The Future of Broadcast from your Computer

1st September 2017
By admin

Now, more than ever before, fans are turning to the internet to get their live sports fix on their computers, tablets or smartphones.

In a bid to improve engagement beyond the traditional linear experience and bring larger audiences to sport, games are now being live streamed on Facebook all over the world. In the US, Facebook has a deal with Major League Baseball to officially stream 20 games this summer and here in Ireland, TG4 and the Ladies Gaelic Football Association have just announced that the TG4 All-Ireland Ladies Football Semi-Finals and Finals will be streamed, worldwide, on Facebook Live.

This will be the first time ever that matches will be available on the Facebook Live platform and in total, seven TG4 Championship Ladies Football knock-out matches will be streamed live on the TG4 Sports Facebook page.

As sports audiences and supporters’ habits continue to evolve, broadcasting to one of the largest audiences in the world through Facebook Live is said to give viewers and Gaelic Games fans all over the world the opportunity to see these matches, free to view, on another platform.
As a free to air channel, the move by TG4 is progressive and demonstrates an understanding of current consumer viewing habits. They don’t appear to be nervous about losing viewers and have said, the live streaming on Facebook has the potential to attract a larger audience while generating more online visibility for the LGFA and TG4.

That said, they must be considering advertising and brands who are looking for large audiences to be tuning for the ad breaks. In an ongoing situation, a loss of viewership could drive down the cost of broadcast advertising, putting TG4 sales in a difficult bargaining position. Long-term, it could be argued that lowered external financial help could affect their ability to provide quality programming.

Not helping matters, Ireland has one of the highest licence fee evasion rates at about 16 per cent. TG4 receives an allocation of the TV licence revenue and this is currently set at €9.245m per annum. The Minister for Communications Denis Naughten has recently ruled out an increase in the TV licence fee from the current annual cost of €160.
Facebook is gearing up to take advantage of their position, announcing a new home for original video content, to be produced exclusively by partners, who will earn 55 percent of ad break revenue while Facebook keeps 45 percent. The “Watch” tab and several dozen original shows were announced earlier this month and have begun rolling out to a small group of U.S. users on mobile, desktop and Facebook’s TV apps.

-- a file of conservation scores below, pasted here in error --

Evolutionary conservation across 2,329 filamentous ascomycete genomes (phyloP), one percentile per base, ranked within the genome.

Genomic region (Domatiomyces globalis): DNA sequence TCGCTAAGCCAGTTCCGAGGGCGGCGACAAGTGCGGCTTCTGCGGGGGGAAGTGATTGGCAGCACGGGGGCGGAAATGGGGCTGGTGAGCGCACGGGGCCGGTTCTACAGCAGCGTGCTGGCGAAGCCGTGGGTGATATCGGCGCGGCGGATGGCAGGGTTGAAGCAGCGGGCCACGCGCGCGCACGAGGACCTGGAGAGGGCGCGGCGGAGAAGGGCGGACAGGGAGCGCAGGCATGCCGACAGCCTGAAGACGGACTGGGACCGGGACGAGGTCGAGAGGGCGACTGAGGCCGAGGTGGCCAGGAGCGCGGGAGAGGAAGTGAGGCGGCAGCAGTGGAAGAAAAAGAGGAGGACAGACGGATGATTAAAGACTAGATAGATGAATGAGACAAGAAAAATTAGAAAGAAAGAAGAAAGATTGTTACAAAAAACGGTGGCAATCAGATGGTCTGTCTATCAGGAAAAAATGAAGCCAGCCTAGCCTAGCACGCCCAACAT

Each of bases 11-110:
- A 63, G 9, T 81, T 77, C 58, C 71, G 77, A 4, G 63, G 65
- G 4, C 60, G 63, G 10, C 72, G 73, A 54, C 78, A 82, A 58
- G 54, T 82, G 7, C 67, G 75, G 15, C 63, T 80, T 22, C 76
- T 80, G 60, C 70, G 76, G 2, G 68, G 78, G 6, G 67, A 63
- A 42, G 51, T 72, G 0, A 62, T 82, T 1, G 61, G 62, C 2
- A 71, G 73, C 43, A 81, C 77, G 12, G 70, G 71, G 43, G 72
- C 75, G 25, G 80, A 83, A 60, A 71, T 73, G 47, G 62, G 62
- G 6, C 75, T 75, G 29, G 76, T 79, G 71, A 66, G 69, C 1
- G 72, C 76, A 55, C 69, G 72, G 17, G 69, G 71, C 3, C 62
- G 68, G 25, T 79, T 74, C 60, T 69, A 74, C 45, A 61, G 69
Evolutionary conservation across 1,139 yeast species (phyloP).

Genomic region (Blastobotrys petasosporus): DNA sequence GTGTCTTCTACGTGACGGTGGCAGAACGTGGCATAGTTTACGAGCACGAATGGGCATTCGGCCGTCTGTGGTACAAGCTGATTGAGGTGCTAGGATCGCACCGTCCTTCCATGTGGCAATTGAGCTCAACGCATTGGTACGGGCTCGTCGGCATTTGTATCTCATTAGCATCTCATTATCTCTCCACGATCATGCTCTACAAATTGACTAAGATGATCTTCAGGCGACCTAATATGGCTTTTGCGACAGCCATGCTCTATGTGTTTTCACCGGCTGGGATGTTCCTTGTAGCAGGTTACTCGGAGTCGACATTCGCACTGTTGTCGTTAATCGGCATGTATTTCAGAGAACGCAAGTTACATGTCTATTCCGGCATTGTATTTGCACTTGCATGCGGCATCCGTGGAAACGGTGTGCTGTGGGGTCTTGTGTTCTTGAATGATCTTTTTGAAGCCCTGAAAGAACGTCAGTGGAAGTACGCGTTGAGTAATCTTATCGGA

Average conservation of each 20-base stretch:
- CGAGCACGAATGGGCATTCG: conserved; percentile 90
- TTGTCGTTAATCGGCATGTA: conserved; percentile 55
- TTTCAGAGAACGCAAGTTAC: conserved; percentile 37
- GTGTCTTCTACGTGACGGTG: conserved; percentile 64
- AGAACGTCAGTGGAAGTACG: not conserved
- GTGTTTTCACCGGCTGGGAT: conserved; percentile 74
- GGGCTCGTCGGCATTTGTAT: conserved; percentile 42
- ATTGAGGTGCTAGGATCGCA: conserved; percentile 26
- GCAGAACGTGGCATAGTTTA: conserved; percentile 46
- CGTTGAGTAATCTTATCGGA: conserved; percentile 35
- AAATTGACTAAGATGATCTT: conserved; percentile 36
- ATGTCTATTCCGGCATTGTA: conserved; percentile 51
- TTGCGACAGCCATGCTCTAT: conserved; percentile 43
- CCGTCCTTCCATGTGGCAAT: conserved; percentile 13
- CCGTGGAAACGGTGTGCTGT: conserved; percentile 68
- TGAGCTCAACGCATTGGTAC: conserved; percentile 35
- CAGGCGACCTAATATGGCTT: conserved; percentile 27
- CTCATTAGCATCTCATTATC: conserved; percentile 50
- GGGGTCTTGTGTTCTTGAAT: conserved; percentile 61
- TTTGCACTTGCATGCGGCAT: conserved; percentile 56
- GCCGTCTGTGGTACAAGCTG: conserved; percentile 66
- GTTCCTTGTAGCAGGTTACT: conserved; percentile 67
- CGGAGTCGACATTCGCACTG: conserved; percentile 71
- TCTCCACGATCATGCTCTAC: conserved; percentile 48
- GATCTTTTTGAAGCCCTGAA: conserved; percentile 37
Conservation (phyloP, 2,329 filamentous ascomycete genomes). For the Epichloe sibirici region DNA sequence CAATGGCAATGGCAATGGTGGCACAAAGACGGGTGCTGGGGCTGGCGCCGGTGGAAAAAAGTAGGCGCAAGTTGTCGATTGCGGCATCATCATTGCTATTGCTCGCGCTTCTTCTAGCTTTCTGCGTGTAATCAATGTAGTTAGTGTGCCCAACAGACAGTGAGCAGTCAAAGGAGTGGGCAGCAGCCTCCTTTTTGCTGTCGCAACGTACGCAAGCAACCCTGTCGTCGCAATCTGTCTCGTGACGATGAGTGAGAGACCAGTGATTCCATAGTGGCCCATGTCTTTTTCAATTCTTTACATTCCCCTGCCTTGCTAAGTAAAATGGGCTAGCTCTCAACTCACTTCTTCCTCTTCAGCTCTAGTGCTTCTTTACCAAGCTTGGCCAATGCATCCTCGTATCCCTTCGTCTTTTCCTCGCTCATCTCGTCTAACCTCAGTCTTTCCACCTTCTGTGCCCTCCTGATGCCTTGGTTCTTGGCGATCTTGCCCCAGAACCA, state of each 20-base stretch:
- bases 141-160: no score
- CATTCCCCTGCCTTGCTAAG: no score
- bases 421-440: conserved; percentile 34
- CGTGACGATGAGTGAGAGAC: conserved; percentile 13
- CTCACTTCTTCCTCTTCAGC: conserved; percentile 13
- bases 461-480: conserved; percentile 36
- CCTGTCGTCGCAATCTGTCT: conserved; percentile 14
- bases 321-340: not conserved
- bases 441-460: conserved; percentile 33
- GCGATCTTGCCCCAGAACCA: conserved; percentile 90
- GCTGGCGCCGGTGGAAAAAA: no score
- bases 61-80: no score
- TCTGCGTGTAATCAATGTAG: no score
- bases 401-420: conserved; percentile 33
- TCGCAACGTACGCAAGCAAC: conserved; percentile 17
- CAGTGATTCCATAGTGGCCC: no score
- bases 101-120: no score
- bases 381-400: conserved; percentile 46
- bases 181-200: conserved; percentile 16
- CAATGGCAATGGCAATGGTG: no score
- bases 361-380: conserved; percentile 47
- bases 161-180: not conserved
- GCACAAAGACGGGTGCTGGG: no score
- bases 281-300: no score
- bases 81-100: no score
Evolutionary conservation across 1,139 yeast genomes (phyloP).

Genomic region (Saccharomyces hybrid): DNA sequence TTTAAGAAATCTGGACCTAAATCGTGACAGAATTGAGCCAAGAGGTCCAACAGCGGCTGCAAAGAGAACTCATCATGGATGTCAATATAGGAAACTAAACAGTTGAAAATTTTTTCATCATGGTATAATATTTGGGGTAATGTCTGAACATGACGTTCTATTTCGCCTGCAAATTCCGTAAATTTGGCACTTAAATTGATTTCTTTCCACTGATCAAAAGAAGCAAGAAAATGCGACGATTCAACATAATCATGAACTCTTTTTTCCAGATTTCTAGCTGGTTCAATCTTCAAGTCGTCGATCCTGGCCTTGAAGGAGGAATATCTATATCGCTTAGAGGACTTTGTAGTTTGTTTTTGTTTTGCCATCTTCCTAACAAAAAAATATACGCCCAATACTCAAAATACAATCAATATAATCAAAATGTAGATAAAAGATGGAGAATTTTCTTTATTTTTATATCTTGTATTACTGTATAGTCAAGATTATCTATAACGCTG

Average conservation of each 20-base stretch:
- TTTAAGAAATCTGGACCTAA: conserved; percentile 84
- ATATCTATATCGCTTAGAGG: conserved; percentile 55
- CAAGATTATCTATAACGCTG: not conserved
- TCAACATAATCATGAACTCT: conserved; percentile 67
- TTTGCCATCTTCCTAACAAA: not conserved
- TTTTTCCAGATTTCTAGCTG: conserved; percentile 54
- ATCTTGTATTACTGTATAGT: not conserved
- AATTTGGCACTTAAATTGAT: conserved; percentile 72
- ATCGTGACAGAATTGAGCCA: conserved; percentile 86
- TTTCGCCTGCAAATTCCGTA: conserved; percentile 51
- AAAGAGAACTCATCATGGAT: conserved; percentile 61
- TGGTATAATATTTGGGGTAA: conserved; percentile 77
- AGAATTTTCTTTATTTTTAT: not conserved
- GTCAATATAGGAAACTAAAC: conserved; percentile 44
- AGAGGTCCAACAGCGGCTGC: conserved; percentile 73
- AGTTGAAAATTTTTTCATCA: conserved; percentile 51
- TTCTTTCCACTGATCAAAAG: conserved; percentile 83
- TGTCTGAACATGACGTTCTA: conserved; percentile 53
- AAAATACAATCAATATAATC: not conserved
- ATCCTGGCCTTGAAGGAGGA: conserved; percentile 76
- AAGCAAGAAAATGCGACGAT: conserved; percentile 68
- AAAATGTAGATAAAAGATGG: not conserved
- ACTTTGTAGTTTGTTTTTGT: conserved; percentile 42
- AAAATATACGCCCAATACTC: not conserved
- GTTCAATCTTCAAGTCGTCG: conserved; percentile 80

These shows are set to be mostly mini-documentaries, reality shows, and sports coverage, however, Facebook have said it is not broadening its horizons in going after exclusivity broadcasting rights with co-founder Mark Zuckerberg reportedly saying paying billions of dollars for exclusive broadcasting rights is not part of Facebook’s long-term goal (source, Bloomberg).
With Facebook Watch, it’s breaking out of the web to challenge traditional television, which is seeing viewership slide. As ad spends follow eyeballs from TV to the web, Watch could give Facebook and their partners a way to net more attention and dollars.

However, Facebook isn’t the only alternative to traditional broadcast with black market streaming on the increase. According to The Guardian (UK), a British study in April found 54 percent of millennials watched illegal streams for live sports, compared to only 4 percent of those over 35. However, due to its largely discreet nature, there is little academic research on black market streaming at present. It would be very interesting to know how many people found a way of viewing last weekend’s McGregor v Mayfeather fight on an illegal live stream.

Internationally the cost to independent broadcast operators is growing as viewers leapfrog over television bundles in favour of the best internet packages available and sports-focused television networks are feeling the pinch; In the US, ESPN lost 2.9 million subscribers in the past year, according to a May report from Nielsen.

With quality not always assured with live streaming, the new digital age of streaming isn’t replacing traditional broadcast just yet with broadcasters knowing, that for now, they can always woo their audience back with better convenience, quality and reliability of sports coverage with the flick of a remote.

– Donna Caden, Account Manager, Legacy Consultants